Package Details: torguard 3.94.0-1

Git Clone URL: (read-only)
Package Base: torguard
Description: TorGuard VPN Software Stay private online with TorGuard's anonymous VPN software and connect to 37+ countries worldwide.
Upstream URL:
Licenses: custom
Submitter: coco
Maintainer: coco (thatgeek, dramm)
Last Packager: dramm
Votes: 9
Popularity: 0.124570
First Submitted: 2017-01-25 16:18
Last Updated: 2019-04-13 14:55

Latest Comments

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vitorrossi commented on 2019-02-05 16:25

Torguard has an Arch installation package you can download directly from their website. Current version is 3.92.0. Upstream URL should be

tomacrisan commented on 2018-11-05 20:53

I had to use Exec=/usr/bin/pkexec /opt/torguard/bin/torguard or as you suggest: Exec=pkexec /opt/torguard/bin/torguard. pkexec would not work for me with the torguard link in /usr/bin.

dramm commented on 2018-11-05 11:57

If pkexec is in your PATH (and it should) you don't need /usr/bin/pkexec, just pkexec

tomacrisan commented on 2018-11-04 23:39

My system has pkexec installed and I never really thought much about what was going on behind the scenes. Gparted does something similar with pkexec when I start it up as an ordinary user.

Perhaps some instructions would be useful for new users installing torguard from the AUR repository versus using the Arch Linux package directly from TorGuard.

Thanks for the suggestion. For my system, Exec=/usr/bin/pkexec /usr/bin/torguard will probably work. I'm not sure if gksudo and kdesudo are around anymore.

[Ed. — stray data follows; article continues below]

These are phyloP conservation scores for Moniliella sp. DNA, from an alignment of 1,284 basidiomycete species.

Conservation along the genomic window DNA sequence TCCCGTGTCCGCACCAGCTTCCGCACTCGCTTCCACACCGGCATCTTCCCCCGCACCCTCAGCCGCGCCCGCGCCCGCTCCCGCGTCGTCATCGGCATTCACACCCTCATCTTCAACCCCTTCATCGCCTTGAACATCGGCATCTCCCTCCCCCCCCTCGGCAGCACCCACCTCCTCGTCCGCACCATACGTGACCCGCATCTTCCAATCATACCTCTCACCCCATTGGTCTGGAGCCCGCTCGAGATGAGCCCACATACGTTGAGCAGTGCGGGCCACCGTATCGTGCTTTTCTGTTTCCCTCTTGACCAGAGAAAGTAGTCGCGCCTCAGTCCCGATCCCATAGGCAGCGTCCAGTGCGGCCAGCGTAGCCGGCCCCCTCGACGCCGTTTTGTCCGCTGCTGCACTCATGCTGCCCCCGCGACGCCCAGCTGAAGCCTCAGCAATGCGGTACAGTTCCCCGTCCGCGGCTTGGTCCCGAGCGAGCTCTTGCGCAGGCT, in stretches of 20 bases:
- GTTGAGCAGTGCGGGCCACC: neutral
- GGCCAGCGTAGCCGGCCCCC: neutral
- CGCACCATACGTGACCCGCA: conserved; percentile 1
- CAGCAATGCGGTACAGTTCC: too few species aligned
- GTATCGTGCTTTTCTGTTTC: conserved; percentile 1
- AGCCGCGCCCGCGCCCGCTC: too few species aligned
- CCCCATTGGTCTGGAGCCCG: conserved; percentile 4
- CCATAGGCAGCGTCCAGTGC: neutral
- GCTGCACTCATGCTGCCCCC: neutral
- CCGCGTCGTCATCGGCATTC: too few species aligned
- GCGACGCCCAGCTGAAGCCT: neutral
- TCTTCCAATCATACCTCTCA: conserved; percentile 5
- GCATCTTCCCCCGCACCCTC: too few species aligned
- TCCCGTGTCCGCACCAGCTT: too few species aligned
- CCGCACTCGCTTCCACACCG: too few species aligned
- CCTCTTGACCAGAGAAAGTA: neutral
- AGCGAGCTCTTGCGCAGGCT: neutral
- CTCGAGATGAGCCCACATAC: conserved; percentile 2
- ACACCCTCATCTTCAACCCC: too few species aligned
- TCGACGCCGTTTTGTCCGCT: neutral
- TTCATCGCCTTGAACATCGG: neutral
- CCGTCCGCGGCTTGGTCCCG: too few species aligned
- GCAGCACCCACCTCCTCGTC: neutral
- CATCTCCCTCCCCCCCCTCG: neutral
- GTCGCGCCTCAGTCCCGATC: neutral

dramm commented on 2018-11-04 23:10

I removed the sudoers file that comes with the original package and since that wrapper never worked in my machines (I wrongly assumed that it also didn't work for everybody else) I also removed it. I won't have time to work on this until the next weekend. You can, however, simply edit the torguard.desktop file changing the Exec line to something like: Exec=gksudo /usr/bin/torguard

AFAICT all the wrapper was supposed to do was identify if you use gksudo, kdesudo or pkexec and call it, so by modifying the desktop file you should get the same behaviour. If you don't want to type your password every time you can then add a rule, probably in sudoers.d

tomacrisan commented on 2018-11-04 21:36

So I see what you've changed: the vendor package puts a link in /usr/bin/torguard that points to torguard-wrapper which is a script which prompts for a sudo GUI prompt if one does not have root privileges. Your /usr/bin/torguard link points directly to the torguard executable.

This requires that as a simple user, I need to setup torguard to automatically run as root under my userid or perhaps all user userids. I will have to think about whether I want to do this.

tomacrisan commented on 2018-11-04 19:48

Yes, it runs from sudo but that is the issue; the previous versions and the version directly from Torguard prompt for the superuser password when the program is started. Version 3.90.0-3 posted here does not prompt for the superuser password when started from torguard.desktop or the command line, it simply starts up. Then when attempting to make a connection, it then flags an error.

dramm commented on 2018-11-04 13:56

Try opening it with sudo

tomacrisan commented on 2018-11-04 13:28

Can anyone help me with this? The latest update flags this error when I try to connect to a Torguard VPN server:

:ERROR: Cannot ioctl TUNSETIFF tun: Operation not permitted (errno=1)

The vendor's PKGBUILD install works for 3.90 but in reading the comments here, I understand the vendor's version does not meet Arch Linux standards for being included in the repositories.

camilobog commented on 2018-10-30 20:59

Hi, can you upload the new update? (was released today). Thanks for your work! pd. The official update its here:

but i cant update directly i need your help to install from repository.